Player Face Guard Testing

baseball helmet face guard

Our test player has used it for 2 practices and 4 games with no complaints. It did not obstruct vision or bothered him.  It made him atleast a little more confident at the plate. His teammates thought it was cool.

The C-Flap is fairly inexpensive at a cost of about $20 per flap. It is available for both right and left handed hitters.  If your player is a switch hitter you could get it for the side he makes the most plate appearances on. Or, install one on 2 different helmets (if that’s an option). Or, possibly, install one on each side of his helmet.

Does it Work?

We can’t guarantee the last option would work but it does seem that both would fit without impeding vision or the ability to put the helmet on their head.  The C-Flap also comes in about 10 different colors which should coordinate with most uniform options.  We opted for the clear version since the helmet we installed it on is a Carolina blue and our player did not want white and none of the other colors matched up well.  On the clear version you can see the pad that is attached to the lower portion of the C-flap but doesn’t look bad at all.

Installating the Baseball Helmet Face Guard

Unless your player has access to a staff of clubhouse attendants like the MLB players, you are probably wondering about installation of the C-Flap.  Not to worry, we aren’t exactly experts or handy when it comes to fixing or installing things but this took less than five minutes and only one scraped knuckle.

The C-Flap comes with a handy little template you attach to the helmet with tape (our junk drawer swallowed our tape so we just held it in place by hand while we marked the holes).

Using the template, you:

  • Mark 3 spots that you will drill out with a 7/16″ drill bit.
  • Before you drill you will have to peel back the liner from the helmet and reattach later with double sided tape or something similar.
  • If their is a snap for a chin strap you will most likely have to remove that too, but that proved to be no obstacle for our do-it-yourself prowess (ok, maybe a little, hence the scraped knuckle).
  • Once the liner is peeled back and the 3 holes are drilled it’s as simple as placing the brackets on the inside and attaching the flathead screws from the outside.
  • Their is also tape installed on the flap to help keep it in place and tight to the helmet.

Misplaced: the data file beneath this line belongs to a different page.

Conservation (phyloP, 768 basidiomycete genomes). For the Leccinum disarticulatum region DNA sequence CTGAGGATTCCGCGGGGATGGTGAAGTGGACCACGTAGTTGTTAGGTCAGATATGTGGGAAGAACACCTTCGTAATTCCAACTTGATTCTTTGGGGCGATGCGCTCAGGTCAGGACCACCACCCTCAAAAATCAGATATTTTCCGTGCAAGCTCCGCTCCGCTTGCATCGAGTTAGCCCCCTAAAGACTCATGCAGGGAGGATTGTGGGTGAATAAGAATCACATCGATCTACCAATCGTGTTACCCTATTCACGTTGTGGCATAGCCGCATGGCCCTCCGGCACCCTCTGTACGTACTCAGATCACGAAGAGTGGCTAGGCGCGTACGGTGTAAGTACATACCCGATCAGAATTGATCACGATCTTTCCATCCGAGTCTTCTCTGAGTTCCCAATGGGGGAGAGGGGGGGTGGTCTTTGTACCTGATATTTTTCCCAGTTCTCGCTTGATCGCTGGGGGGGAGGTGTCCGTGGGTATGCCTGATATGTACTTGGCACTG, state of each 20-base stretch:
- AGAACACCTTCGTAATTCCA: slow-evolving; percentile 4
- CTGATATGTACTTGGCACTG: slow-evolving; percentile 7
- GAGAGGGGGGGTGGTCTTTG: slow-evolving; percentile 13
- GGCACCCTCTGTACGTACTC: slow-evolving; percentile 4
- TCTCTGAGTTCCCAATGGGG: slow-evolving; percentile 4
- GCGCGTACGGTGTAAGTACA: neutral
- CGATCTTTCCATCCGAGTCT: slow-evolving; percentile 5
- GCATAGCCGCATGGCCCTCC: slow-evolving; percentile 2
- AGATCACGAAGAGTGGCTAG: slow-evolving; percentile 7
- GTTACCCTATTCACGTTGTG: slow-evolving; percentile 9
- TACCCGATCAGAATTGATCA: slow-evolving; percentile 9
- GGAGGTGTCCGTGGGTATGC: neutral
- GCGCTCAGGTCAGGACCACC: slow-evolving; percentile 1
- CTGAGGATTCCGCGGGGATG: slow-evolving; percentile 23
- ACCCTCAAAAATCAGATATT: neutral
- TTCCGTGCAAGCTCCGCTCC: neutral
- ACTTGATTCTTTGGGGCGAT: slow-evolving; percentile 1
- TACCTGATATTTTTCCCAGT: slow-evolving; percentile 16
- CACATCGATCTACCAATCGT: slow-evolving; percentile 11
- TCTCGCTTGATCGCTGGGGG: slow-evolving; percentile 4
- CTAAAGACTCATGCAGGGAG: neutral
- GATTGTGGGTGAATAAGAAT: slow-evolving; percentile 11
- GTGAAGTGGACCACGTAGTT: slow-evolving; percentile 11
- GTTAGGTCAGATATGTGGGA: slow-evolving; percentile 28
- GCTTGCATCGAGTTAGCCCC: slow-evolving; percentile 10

Is It Worth It?

The whole process of installation honestly went much smoother than we were anticipating.  All necessary hardware is included with the C-Flap.  The C-Flap fits most brands of helmets including ABC, Adams, All-Star, Rawlings, Schutt, and more.  Ours is a Schutt model with a slightly different shaped ear hole. We covered the ear hole a little. But, it still seems to offer the protection needed and not restrict hearing or air flow.

Markwort’s C-Flap is definitely worth the small investment of time and money. The piece of mind of your player and yourself have, and looking like the pros, is plenty worth it.

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Posted by Ian Randles

Ian Randles is a father of 3 and is a lifelong baseball fan. His oldest son has been involved in travel baseball for several years and Ian has been a youth baseball coach during those years. Being a gadget guy at heart Ian has tried various tools and equipment to find those that will work for his players. He has also played slowpitch softball for over 15 years and is a bat enthusiast.

  1. These are a no brainer. Both my kids, 10 and 12, have them. Zero impact on vision and good protection in high end travel ball where kids are bringing it and it only takes one to get away. Also protects the $1000’s we’ve invested in braces.

  2. I have the boombah helmet with the guard on my kid. He will not wear a full face mask helmet be cause those are for girls. (although it would offer the most protection) But he was totally into the Boombah helmet with face guard. The helmet and the guards are available in a range of colors. It only takes one wild pitch and this gives some extra protection if he cant get out of the way fast enough.

  3. My kids use the C-flap. Great product. All young players should use it or something similar .